Nigeria, the giant of Africa, is a country in West Africa with 36 states and one Federal Capital Territory. The first optometric professional program in Nigeria first started at the University of Benin in 1972; it was established in the faculty of science by the late Dr. Paul Olekanma Ogbuehi. By 1976, the optometry program had their first qualified and licensed professionals in the field. Read on to learn more about optometry in the country, from schooling to licensing.
Optometry is under a joint board known as Optometrists and Dispensing Opticians Registration Board of Nigeria (ODORBN). The ODORBON makes rules and regulation that govern optometry as a course and profession. They register, regulate, accredit and license training institutes, universities, and colleges of health technology in Nigeria. Provisional licenses given to newly inducted students are obtained from ODORBN.
2. Nigerian Optometric Association (NOA)
All optometrists in Nigeria are registered with the Nigerian Optometric Association (NOA). The NOA is an association that represents optometrists and other optometric groups in Nigeria. There are 37 chapters of the association that represents each of the states in the country. An optometrist working in a state must be duly registered with the NOA state chapter, attend meetings, and pay dues according to the rules and regulations of the association.
Every year the NOA hosts a conference in a state in Nigeria; all optometrists are expected to attend as this is an opportunity to accumulate Continuing Professional Development (CPD) points.
In Nigeria, there are currently only six universities that award degrees in optometry:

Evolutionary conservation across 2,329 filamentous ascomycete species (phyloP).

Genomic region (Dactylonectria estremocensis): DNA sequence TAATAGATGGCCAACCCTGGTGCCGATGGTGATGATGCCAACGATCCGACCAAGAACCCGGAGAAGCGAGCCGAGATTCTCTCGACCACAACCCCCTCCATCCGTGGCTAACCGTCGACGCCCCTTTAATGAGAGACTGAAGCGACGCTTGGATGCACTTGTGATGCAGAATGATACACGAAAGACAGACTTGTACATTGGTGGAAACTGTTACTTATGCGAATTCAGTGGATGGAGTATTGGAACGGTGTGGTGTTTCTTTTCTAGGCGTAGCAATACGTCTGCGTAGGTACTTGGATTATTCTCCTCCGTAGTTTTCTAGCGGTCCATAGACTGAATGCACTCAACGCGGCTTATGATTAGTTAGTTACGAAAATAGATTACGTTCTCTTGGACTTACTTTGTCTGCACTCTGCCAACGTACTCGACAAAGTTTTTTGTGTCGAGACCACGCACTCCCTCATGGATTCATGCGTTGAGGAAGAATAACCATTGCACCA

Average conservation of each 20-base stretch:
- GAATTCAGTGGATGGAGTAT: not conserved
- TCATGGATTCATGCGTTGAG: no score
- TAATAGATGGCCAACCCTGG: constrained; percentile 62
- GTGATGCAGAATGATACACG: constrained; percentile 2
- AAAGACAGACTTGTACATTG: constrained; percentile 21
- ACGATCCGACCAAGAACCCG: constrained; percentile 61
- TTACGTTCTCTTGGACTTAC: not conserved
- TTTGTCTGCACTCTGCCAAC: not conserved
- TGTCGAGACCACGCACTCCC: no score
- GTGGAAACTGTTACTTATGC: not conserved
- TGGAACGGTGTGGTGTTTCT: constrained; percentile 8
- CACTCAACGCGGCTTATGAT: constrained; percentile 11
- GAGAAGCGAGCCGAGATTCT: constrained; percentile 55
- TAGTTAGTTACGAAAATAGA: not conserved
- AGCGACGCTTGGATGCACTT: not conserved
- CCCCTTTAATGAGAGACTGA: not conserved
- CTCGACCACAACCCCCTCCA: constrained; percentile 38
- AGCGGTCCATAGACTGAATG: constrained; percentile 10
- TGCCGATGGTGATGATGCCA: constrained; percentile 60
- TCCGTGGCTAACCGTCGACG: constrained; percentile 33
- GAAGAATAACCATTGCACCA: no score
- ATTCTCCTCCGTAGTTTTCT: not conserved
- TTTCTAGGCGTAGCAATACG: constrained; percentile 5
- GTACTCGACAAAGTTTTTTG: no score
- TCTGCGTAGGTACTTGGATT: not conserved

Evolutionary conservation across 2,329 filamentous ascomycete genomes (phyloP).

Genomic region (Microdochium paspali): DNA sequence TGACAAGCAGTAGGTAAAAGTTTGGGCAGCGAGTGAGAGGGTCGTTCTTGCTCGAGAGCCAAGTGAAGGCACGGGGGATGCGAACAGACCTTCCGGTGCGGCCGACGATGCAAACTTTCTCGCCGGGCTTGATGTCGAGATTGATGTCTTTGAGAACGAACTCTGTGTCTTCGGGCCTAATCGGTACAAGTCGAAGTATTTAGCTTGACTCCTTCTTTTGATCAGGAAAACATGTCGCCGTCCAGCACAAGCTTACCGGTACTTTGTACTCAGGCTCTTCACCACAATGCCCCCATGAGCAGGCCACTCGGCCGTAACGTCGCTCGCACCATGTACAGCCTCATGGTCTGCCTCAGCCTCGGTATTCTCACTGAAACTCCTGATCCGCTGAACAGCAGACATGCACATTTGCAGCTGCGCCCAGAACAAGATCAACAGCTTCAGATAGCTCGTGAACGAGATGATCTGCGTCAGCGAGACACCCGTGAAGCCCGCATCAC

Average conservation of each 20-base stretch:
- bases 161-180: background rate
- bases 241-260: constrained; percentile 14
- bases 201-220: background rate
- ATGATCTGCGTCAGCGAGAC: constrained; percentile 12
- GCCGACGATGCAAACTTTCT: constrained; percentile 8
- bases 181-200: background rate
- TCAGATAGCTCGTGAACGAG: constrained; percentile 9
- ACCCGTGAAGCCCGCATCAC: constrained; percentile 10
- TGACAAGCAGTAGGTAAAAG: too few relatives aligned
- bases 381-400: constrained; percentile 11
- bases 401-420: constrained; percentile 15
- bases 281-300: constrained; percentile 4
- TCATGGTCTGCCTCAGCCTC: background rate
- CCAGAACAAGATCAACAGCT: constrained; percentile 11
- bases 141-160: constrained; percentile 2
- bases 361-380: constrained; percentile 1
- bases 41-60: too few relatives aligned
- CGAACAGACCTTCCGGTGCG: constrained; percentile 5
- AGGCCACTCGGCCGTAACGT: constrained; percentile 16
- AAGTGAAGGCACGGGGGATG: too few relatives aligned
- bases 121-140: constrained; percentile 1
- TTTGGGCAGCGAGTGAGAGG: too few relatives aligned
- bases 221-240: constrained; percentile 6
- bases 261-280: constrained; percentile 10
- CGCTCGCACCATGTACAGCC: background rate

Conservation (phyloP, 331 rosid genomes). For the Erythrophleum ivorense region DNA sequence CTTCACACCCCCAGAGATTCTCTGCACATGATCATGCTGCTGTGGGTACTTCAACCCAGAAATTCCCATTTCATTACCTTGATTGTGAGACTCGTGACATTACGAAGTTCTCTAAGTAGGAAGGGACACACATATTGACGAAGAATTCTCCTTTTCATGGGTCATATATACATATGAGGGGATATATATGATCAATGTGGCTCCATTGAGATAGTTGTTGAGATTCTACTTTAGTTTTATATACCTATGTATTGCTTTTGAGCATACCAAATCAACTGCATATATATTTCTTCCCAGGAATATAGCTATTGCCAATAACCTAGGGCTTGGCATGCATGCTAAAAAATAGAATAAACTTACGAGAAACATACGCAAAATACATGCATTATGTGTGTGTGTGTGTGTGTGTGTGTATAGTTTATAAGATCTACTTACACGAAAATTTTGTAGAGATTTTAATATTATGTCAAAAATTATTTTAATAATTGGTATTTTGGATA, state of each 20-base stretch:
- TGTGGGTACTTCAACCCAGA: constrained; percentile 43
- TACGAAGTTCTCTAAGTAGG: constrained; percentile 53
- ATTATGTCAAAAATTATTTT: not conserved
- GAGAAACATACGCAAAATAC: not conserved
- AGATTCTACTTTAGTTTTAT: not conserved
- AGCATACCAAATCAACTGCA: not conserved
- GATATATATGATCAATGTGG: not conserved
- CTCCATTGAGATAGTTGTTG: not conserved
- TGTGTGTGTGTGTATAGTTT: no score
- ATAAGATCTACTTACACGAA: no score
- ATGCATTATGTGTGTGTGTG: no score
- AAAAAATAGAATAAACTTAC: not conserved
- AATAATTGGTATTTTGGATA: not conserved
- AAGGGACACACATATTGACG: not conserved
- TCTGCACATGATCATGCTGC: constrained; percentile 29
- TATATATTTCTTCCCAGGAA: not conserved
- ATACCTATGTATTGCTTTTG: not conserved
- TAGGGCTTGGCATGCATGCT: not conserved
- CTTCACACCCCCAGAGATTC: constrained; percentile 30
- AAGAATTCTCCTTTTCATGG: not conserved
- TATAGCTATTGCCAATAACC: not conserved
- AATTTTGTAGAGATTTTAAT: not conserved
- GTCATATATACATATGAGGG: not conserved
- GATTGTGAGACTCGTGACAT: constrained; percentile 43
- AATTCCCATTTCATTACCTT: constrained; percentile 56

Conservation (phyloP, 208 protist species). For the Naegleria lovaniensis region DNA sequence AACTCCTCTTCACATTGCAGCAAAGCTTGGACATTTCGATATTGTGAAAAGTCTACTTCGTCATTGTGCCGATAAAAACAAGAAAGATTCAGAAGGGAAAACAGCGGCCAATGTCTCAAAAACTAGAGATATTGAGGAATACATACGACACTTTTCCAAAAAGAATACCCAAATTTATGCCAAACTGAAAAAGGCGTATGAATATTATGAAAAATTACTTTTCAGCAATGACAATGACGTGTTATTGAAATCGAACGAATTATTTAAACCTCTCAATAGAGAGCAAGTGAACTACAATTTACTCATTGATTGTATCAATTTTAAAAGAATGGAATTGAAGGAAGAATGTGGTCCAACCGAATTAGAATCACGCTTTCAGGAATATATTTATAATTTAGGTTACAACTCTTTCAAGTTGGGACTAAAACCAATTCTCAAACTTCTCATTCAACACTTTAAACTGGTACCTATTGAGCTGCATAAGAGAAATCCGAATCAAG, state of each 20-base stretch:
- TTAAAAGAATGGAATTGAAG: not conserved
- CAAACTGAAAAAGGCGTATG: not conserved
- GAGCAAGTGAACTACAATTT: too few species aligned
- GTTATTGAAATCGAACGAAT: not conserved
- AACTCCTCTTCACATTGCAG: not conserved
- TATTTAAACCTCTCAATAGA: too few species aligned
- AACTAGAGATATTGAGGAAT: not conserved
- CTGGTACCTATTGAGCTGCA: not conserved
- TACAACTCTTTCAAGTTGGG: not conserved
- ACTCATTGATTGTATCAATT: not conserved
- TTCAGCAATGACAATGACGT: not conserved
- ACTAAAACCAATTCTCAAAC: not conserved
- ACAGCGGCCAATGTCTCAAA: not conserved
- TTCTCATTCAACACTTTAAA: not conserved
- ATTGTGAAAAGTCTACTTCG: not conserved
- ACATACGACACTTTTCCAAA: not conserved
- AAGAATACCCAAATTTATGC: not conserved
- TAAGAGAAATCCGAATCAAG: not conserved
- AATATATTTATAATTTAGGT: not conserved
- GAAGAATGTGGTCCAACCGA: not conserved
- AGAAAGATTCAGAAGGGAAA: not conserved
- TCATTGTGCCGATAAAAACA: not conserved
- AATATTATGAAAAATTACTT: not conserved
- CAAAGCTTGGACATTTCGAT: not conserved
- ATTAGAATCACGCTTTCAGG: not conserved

● Abia State University, Uturu, Abia State.
● Bayero University, Kano, Kano State.
● Imo State University, Owerri, Imo State.
● Madonna University, Okija, Anambra State.
● University of Benin, Benin City, Edo State.
● University of Ilorin, Ilorin, Kwara State.
4. Professional program
Optometry is a professional program that requires a minimum of six years of schooling to graduate with a degree in optometry from any of the aforementioned universities. Each university has to undergo accreditation done by the ODORBN board to give the schools the authority to award a Doctorate of Optometry degree to its students.
At the University of Benin, the 6 years are split between classes and industry training. The first and second years of the program are dedicated solely to science courses. The third and fourth years offer courses like forensic optometry and ophthalmic optics among many other hands-on courses. The fifth year of school is divided in two: the first half is composed of more classes and the second half is reserved for a six month externship that leads into the sixth year. Finally, the sixth year of Benin’s optometry program focuses on classes, seminars, and projects.